Today’s post is by Clay Hall, Vice President of Sales of Reno Type.
In the midst of a global pandemic, those in sales roles might feel like pests. Unless you’ve lucked into selling plastic barriers, masks, or personal protective equipment (PPE), many of us felt like we were knocking on doors at a time when physical distance was top priority.
And yet, salespeople are vital to the longevity of their organizations. They support their company’s ability to satisfy payroll and protect against layoffs at a time when keeping a roof over one’s head is essential. They support their clients’ ability to continue fulfilling their expectations, keeping brands afloat as businesses repeatedly take hits. While we likely haven’t experienced a pandemic in our lifetimes, I can confidently say that sales is a critical exercise despite one of the most turbulent economic periods in recent history. The way to ride it out is to remember: Prioritize people first. Sales will follow.
Over my career, I’ve worked with such brands as FedEx, SiriusXM, and Honda, helping generate new revenue and grow existing revenues. Small brands or large, I always ask what value I can add to a clients’ process. While skill sets vary, we all have the power to contribute one precious thing to each of our clients: calm.
Consider it a commodity. Though priceless, it has intrinsic value and is often exchanged for currency. Those who offer calm to customers will earn a spot as confidant and counselor when clients might perceive other salespeople as pests.
There are a few ways to do this successfully.
1. Get into the mindset
The pandemic thrust us all into different and atypical modes of operation. While some thrive in crises, many feel frazzled. When we let our brains fire off in chaotic directions, our actions follow. Try to acknowledge the fight-or-flight feelings you’re having. If you do, it will be easier to put them aside. Then, remember a time when things were going well. Sales were skyrocketing; you were happy, healthy, and fulfilled; client accolades flowed in. Pay attention to this feeling. Can you map out what circumstances contributed to your success? Was it a steady diet and consistent exercise? Was it a disciplined and consistent sales call calendar? Work on identifying the process and see if there are any components you can re-integrate into your current routine. And be graceful with yourself. If you’re only able to bring back one or two components right now, you should celebrate the micro-success as a means of getting back on track.
In customer and prospect conversations, it’s essential to take a back seat. Listen to your discussion partner. What are their pain points? Where are they looking for new revenue opportunities? Sure, you want to hear them because it will help inform how you counsel them, but your customers truly need a safe place to vent. Perhaps they can’t confide in their spouse because the fear is too tangible at home and they both share the same stress. Maybe they can’t confide in their boss because profits are razor thin and raising additional concerns could position their head on the chopping block. Perhaps they simply don't know what the future holds, and they're collecting feedback from everyone possible to identify a safe path forward. Listen as an act in and of itself. To listen to your customer’s concerns is to draw closer, create a more collaborative relationship, and better understand how you can provide them with means to navigate through turbulence.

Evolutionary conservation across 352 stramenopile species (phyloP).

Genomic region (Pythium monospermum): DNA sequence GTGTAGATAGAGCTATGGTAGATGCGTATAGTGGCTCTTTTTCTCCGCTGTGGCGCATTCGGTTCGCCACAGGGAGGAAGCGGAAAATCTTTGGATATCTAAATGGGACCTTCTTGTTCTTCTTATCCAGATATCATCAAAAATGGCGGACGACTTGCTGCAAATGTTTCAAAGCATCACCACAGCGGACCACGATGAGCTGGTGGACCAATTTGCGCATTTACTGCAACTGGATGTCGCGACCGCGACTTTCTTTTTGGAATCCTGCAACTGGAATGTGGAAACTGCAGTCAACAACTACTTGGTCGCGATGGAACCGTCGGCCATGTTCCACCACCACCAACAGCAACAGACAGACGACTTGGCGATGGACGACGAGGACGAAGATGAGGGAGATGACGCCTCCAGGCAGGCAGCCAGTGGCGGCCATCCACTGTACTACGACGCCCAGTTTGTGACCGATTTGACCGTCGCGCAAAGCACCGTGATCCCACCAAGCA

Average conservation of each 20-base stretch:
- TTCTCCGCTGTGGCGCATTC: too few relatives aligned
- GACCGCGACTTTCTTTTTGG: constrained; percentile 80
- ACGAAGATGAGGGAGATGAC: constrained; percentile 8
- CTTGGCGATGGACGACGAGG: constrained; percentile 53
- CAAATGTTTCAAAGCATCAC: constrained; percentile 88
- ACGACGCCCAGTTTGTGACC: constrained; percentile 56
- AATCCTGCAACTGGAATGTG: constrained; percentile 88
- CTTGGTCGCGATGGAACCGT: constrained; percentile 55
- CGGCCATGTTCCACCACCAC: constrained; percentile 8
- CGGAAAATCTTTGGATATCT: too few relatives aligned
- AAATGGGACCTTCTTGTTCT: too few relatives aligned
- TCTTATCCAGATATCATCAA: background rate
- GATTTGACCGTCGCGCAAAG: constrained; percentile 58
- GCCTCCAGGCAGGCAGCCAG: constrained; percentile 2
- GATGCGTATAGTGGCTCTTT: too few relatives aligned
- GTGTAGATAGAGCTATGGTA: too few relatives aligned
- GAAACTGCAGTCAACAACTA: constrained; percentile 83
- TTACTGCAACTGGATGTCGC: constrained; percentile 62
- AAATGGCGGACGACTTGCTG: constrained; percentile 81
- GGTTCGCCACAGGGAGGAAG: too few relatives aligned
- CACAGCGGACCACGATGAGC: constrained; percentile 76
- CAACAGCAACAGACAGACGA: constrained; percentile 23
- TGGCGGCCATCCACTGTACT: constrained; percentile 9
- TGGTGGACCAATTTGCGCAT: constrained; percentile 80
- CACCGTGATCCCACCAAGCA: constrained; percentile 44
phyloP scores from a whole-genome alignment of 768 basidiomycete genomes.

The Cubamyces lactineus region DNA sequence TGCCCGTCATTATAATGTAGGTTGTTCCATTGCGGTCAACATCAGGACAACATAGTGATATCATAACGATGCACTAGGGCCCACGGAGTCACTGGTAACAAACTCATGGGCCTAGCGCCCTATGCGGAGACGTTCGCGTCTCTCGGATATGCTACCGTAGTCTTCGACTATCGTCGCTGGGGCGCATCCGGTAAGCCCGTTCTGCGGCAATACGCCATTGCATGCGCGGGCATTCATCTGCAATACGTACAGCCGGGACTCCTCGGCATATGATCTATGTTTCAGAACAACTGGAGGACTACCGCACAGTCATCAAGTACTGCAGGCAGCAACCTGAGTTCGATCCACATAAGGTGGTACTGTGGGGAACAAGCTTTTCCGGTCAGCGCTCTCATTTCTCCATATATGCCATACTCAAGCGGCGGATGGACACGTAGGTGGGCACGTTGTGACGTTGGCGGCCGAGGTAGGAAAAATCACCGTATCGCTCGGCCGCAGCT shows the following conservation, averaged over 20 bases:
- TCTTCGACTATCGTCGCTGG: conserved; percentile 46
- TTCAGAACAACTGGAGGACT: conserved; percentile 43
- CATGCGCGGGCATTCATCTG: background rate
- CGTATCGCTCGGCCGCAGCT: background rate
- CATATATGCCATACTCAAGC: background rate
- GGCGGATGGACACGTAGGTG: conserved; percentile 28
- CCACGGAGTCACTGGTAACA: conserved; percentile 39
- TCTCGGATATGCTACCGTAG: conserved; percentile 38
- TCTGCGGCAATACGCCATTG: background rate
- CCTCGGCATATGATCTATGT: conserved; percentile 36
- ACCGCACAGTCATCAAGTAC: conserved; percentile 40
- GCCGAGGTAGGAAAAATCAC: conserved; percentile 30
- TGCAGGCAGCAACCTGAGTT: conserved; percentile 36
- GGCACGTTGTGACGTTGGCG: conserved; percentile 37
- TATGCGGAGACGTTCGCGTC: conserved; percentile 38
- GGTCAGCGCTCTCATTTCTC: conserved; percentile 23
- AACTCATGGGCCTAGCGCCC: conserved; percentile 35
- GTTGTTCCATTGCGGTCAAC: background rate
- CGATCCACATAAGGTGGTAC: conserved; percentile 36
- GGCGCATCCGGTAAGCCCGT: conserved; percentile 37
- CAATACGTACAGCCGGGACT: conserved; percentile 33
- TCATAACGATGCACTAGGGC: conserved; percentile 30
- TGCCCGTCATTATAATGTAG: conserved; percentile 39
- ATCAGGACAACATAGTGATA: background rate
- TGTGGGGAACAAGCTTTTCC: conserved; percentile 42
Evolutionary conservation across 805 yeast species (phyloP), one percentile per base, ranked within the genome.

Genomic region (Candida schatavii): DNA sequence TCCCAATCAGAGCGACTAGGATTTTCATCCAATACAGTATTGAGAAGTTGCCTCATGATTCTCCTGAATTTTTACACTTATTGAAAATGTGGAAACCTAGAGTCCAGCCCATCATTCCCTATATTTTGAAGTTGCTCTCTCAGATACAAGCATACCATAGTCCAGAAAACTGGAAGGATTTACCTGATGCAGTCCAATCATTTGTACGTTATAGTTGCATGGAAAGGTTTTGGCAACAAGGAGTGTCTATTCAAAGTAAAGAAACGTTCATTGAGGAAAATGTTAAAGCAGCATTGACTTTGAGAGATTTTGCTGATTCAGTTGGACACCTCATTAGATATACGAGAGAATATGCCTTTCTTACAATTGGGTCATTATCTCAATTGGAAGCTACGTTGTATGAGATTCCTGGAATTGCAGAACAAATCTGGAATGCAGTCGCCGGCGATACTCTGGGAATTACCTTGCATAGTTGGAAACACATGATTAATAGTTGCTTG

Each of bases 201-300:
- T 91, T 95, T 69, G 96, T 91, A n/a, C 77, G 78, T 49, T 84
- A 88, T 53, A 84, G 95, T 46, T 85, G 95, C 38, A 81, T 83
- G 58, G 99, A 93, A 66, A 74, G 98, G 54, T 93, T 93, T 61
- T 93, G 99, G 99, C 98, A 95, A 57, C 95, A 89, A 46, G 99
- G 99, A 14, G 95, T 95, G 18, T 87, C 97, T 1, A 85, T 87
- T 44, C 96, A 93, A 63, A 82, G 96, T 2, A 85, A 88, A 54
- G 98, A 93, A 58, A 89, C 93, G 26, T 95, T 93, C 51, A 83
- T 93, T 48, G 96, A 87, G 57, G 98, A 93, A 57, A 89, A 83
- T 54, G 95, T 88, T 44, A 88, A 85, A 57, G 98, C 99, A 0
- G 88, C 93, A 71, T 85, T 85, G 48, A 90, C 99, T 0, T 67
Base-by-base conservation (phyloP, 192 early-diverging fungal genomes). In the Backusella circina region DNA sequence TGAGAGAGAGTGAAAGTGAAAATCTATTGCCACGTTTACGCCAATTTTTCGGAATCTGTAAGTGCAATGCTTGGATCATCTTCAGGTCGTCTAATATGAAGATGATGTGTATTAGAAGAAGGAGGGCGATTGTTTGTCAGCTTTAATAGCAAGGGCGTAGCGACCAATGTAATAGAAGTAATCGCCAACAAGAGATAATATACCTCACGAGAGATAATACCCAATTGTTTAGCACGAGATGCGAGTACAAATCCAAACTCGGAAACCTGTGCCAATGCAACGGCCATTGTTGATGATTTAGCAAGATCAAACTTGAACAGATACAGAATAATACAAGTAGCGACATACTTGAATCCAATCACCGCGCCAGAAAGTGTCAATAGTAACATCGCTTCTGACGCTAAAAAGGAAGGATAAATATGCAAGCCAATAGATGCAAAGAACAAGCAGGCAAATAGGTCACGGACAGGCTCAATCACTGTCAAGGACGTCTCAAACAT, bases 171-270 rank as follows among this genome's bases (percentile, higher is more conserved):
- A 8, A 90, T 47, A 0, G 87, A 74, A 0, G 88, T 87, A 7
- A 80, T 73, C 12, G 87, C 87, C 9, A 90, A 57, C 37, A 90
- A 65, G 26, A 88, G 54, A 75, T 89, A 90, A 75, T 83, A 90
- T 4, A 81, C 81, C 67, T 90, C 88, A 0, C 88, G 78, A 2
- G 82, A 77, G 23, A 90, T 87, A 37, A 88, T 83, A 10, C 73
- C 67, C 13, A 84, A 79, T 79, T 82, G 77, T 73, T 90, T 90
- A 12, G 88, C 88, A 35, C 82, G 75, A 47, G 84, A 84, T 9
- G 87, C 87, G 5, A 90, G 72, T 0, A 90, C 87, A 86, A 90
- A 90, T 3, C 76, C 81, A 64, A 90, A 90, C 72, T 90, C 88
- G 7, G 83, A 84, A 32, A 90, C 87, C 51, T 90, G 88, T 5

3. Speak low and speak measured
Studies suggest that individuals perceive speakers with lower-pitched voices to have higher levels of competency and trustworthiness. A measured cadence can also contribute to your listener’s sense of calm. For example, dentists have been using speech patterns that mimic hypnosis for centuries to build trust, ease fear, and relieve patient anxiety. Clinical research aside, simply be mindful of your vocal range and see what happens when you drop it down one or two notches. Additionally, observe the reaction when you take a beat longer than normal to formulate responses. Some studies indicate we have a tendency to take on the speech patterns of those we agree with or respect, meaning you may see your client’s patterns start to mimic your own.
4. Remember: This, too, shall pass
I’ve been in sales and sales-adjacent positions for decades. I waded through the heartbreak of September 11 and the subsequent uncertainty that followed. I managed through the worst of California’s fallout after the real estate bubble burst. I helped clients through the 2008 recession and, today, I’m helping my customers get through the worst of the pandemic. All this to say: This, too, shall pass. I say this with confidence so that you can also say it with confidence. Remember this and share it with your clients, calmly, steadily, and frequently. Fear only contributes to more erratic buying habits, so relaying a positive outlook to your customers can help them re-center and refocus, ultimately benefiting their bottom lines.
In the uncertainty of 2020, many of us have allowed our emotional responses to lead the way. I don’t say this to criticize, but to illustrate to you that if you can lean in to calm as a commodity, you will become an influential counselor on behalf of your clientele in 2021. People first, my friends. The sales will follow.